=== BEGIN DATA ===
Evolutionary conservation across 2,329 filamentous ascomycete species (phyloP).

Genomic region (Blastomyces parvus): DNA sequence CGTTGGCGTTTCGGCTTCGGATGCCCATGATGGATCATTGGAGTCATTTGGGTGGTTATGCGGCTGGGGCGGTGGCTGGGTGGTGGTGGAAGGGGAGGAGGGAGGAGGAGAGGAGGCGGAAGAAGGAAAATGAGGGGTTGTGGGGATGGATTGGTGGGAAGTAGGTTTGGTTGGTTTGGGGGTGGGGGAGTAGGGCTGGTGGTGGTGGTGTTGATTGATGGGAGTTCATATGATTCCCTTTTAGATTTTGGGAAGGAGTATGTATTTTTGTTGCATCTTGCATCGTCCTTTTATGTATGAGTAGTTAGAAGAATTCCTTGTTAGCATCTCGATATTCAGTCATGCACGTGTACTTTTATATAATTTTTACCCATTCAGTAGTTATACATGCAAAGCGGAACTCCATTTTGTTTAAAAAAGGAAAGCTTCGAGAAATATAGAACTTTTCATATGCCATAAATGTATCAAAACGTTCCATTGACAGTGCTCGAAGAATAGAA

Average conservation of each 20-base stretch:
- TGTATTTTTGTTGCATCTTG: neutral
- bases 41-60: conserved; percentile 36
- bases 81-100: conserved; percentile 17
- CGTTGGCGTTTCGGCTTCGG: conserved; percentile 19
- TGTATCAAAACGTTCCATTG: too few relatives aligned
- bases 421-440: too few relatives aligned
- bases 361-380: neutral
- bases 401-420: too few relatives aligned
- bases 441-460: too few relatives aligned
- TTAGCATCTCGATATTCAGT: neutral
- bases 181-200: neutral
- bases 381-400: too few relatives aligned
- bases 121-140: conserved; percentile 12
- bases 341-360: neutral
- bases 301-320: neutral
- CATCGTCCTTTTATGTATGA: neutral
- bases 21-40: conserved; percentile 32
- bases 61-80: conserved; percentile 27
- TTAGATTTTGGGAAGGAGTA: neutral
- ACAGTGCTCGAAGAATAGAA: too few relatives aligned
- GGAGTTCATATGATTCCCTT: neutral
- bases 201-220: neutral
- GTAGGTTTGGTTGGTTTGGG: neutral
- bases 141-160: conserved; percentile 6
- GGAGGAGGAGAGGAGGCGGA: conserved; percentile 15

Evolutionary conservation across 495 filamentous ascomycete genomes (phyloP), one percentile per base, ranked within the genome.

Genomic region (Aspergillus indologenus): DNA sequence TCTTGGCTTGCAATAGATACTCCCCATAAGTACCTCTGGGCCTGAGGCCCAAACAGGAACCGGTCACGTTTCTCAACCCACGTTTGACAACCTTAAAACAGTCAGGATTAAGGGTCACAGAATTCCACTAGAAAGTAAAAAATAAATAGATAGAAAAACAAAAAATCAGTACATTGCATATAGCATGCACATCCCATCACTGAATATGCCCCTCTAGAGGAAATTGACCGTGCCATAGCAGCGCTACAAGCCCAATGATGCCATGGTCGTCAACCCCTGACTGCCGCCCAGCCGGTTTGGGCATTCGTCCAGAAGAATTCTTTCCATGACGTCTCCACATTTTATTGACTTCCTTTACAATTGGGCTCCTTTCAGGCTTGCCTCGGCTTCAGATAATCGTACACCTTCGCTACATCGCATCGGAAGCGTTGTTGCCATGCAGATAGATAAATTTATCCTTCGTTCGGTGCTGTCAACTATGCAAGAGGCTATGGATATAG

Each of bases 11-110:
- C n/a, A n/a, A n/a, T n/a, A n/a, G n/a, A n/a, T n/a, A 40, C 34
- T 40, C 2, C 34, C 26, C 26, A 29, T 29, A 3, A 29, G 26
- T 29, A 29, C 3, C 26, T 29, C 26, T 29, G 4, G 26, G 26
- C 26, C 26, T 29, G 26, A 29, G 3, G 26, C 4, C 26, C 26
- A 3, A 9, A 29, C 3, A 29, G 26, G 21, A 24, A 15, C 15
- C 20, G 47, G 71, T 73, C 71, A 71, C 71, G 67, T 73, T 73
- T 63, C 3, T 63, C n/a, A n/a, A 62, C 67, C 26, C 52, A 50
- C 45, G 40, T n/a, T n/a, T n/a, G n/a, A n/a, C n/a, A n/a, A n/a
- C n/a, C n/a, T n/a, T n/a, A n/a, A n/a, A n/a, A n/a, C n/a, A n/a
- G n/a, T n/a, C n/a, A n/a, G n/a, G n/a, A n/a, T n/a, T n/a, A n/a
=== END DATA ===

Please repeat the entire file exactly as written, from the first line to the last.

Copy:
Evolutionary conservation across 2,329 filamentous ascomycete species (phyloP).

Genomic region (Blastomyces parvus): DNA sequence CGTTGGCGTTTCGGCTTCGGATGCCCATGATGGATCATTGGAGTCATTTGGGTGGTTATGCGGCTGGGGCGGTGGCTGGGTGGTGGTGGAAGGGGAGGAGGGAGGAGGAGAGGAGGCGGAAGAAGGAAAATGAGGGGTTGTGGGGATGGATTGGTGGGAAGTAGGTTTGGTTGGTTTGGGGGTGGGGGAGTAGGGCTGGTGGTGGTGGTGTTGATTGATGGGAGTTCATATGATTCCCTTTTAGATTTTGGGAAGGAGTATGTATTTTTGTTGCATCTTGCATCGTCCTTTTATGTATGAGTAGTTAGAAGAATTCCTTGTTAGCATCTCGATATTCAGTCATGCACGTGTACTTTTATATAATTTTTACCCATTCAGTAGTTATACATGCAAAGCGGAACTCCATTTTGTTTAAAAAAGGAAAGCTTCGAGAAATATAGAACTTTTCATATGCCATAAATGTATCAAAACGTTCCATTGACAGTGCTCGAAGAATAGAA

Average conservation of each 20-base stretch:
- TGTATTTTTGTTGCATCTTG: neutral
- bases 41-60: conserved; percentile 36
- bases 81-100: conserved; percentile 17
- CGTTGGCGTTTCGGCTTCGG: conserved; percentile 19
- TGTATCAAAACGTTCCATTG: too few relatives aligned
- bases 421-440: too few relatives aligned
- bases 361-380: neutral
- bases 401-420: too few relatives aligned
- bases 441-460: too few relatives aligned
- TTAGCATCTCGATATTCAGT: neutral
- bases 181-200: neutral
- bases 381-400: too few relatives aligned
- bases 121-140: conserved; percentile 12
- bases 341-360: neutral
- bases 301-320: neutral
- CATCGTCCTTTTATGTATGA: neutral
- bases 21-40: conserved; percentile 32
- bases 61-80: conserved; percentile 27
- TTAGATTTTGGGAAGGAGTA: neutral
- ACAGTGCTCGAAGAATAGAA: too few relatives aligned
- GGAGTTCATATGATTCCCTT: neutral
- bases 201-220: neutral
- GTAGGTTTGGTTGGTTTGGG: neutral
- bases 141-160: conserved; percentile 6
- GGAGGAGGAGAGGAGGCGGA: conserved; percentile 15

Evolutionary conservation across 495 filamentous ascomycete genomes (phyloP), one percentile per base, ranked within the genome.

Genomic region (Aspergillus indologenus): DNA sequence TCTTGGCTTGCAATAGATACTCCCCATAAGTACCTCTGGGCCTGAGGCCCAAACAGGAACCGGTCACGTTTCTCAACCCACGTTTGACAACCTTAAAACAGTCAGGATTAAGGGTCACAGAATTCCACTAGAAAGTAAAAAATAAATAGATAGAAAAACAAAAAATCAGTACATTGCATATAGCATGCACATCCCATCACTGAATATGCCCCTCTAGAGGAAATTGACCGTGCCATAGCAGCGCTACAAGCCCAATGATGCCATGGTCGTCAACCCCTGACTGCCGCCCAGCCGGTTTGGGCATTCGTCCAGAAGAATTCTTTCCATGACGTCTCCACATTTTATTGACTTCCTTTACAATTGGGCTCCTTTCAGGCTTGCCTCGGCTTCAGATAATCGTACACCTTCGCTACATCGCATCGGAAGCGTTGTTGCCATGCAGATAGATAAATTTATCCTTCGTTCGGTGCTGTCAACTATGCAAGAGGCTATGGATATAG

Each of bases 11-110:
- C n/a, A n/a, A n/a, T n/a, A n/a, G n/a, A n/a, T n/a, A 40, C 34
- T 40, C 2, C 34, C 26, C 26, A 29, T 29, A 3, A 29, G 26
- T 29, A 29, C 3, C 26, T 29, C 26, T 29, G 4, G 26, G 26
- C 26, C 26, T 29, G 26, A 29, G 3, G 26, C 4, C 26, C 26
- A 3, A 9, A 29, C 3, A 29, G 26, G 21, A 24, A 15, C 15
- C 20, G 47, G 71, T 73, C 71, A 71, C 71, G 67, T 73, T 73
- T 63, C 3, T 63, C n/a, A n/a, A 62, C 67, C 26, C 52, A 50
- C 45, G 40, T n/a, T n/a, T n/a, G n/a, A n/a, C n/a, A n/a, A n/a
- C n/a, C n/a, T n/a, T n/a, A n/a, A n/a, A n/a, A n/a, C n/a, A n/a
- G n/a, T n/a, C n/a, A n/a, G n/a, G n/a, A n/a, T n/a, T n/a, A n/a